We didn't need it for our simple turnstile, but actions in an effectful system may produce return values that inform future interaction; think things like session IDs, user IDs, or timestamps. These are variable in the eyes of our state machine.

We need to reason about these values symbolically when generating sequences of actions; for example, you might want to say that the new UserId goes into a hash table, though we haven't performed the IO yet.

Once the action has been performed, we have the concrete result, and we can reason about it in more detail. In Ensure postconditions, we have access to the concrete value, and we can use it for assertions.

Hedgehog makes this distinction by parameterising things with a functor, which can be either Symbolic or Concrete. Ephemeral values should be represented in the model as Var UserId v.

Example: Tickets

Suppose we are interacting with an opaque ticketing system, where each ticket has some serial number. We don't care what the serial is, only that it's unique.

Our model might look something like this:

data ModelState (v :: * -> *) =
  ModelState {
      modelShows :: Set ShowName
    , modelTickets :: Map (Var TicketId v) ShowName
    }

Our UseTicket command might look something like this:

data UseTicket (v :: * -> *) =
  UseTicket (Var TicketId v)

... and our IssueTicket command will look something like this:

...
  in
    Command gen execute [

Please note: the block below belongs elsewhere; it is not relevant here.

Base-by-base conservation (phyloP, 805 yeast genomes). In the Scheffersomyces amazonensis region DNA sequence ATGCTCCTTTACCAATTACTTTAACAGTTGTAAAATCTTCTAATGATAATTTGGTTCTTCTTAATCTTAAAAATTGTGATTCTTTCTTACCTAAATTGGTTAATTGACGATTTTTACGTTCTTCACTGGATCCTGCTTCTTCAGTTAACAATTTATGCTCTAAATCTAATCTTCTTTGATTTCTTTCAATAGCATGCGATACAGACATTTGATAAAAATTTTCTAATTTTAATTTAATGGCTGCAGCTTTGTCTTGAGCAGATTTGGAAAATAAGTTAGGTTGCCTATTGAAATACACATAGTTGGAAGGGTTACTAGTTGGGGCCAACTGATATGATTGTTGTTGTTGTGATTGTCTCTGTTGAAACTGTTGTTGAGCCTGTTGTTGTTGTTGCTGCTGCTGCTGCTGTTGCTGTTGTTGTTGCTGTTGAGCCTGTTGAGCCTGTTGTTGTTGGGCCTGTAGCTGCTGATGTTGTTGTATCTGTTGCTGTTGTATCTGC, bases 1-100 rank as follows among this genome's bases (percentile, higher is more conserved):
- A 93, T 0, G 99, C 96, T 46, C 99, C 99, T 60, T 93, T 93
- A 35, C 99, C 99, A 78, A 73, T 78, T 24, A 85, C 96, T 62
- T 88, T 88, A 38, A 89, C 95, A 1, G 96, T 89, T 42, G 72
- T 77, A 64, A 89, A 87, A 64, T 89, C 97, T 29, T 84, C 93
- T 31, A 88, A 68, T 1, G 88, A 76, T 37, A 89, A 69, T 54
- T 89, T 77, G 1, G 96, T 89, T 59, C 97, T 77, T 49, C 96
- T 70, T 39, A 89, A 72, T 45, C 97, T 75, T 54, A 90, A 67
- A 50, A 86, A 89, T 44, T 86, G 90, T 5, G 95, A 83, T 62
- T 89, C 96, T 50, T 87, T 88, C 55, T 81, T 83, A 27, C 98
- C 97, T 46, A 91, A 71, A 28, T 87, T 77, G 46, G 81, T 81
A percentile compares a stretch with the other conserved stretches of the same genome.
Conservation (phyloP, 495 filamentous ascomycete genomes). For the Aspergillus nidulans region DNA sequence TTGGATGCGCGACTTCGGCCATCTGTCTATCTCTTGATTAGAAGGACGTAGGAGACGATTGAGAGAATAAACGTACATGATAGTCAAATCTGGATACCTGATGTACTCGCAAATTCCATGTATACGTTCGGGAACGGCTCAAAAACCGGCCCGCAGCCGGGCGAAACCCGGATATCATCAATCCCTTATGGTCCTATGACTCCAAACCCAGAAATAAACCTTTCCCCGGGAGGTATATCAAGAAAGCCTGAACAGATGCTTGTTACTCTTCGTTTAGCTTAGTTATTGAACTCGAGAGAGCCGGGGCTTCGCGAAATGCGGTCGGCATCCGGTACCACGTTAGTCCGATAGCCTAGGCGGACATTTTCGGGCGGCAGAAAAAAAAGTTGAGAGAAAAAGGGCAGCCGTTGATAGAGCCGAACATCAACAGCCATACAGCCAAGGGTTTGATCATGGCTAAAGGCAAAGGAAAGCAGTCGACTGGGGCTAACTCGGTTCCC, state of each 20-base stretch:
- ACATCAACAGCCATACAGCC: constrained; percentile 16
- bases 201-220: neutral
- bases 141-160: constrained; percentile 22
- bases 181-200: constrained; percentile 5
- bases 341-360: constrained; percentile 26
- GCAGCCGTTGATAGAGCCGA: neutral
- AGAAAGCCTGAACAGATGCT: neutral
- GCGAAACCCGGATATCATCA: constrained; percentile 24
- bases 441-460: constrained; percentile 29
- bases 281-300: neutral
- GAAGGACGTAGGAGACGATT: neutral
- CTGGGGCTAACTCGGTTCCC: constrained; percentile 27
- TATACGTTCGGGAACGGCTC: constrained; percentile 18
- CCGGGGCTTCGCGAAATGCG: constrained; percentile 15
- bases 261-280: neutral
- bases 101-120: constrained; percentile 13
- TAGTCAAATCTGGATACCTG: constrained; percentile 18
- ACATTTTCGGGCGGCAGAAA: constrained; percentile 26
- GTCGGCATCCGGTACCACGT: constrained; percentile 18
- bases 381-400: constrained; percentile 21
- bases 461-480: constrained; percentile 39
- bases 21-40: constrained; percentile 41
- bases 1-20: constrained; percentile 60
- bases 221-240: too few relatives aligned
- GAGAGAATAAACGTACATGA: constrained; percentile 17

Require $ \s (IssueTicket show) ->
          S.member show (modelShows s)
      , Update $ \s (IssueTicket show) tid ->
          s { modelTickets = M.insert tid show (modelTickets s) }
      ]

Better examples

Jacob has ported a classic Erlang QuickCheck example to Hedgehog. You'll find it in the hedgehog-example repo. It uses all the facilities described above.

Tune in next time for a much more comprehensive example using WAI.

Try it out!

This is a really nice way to specify and test effectful systems. It's much more effective than example-testing with canned action sequences.

There's also a lot of potential for test reuse: anything implementing the same interface can use the same property. The in-memory prototype and the production database-backed version of the same service can share the same excellent test coverage.

I'm looking forward to consolidating lots of my glorified unit tests and half-baked properties into these simple machines!

These techniques are not new! Quviq et al have been doing this for a living for many moons, and quite profitably. If you've done serious testing this way, please get in touch, as I'd love to see more examples.

Source code

I've omitted several uninteresting implementation details, so the code presented in this post may not compile on its own. The unabridged source is available here.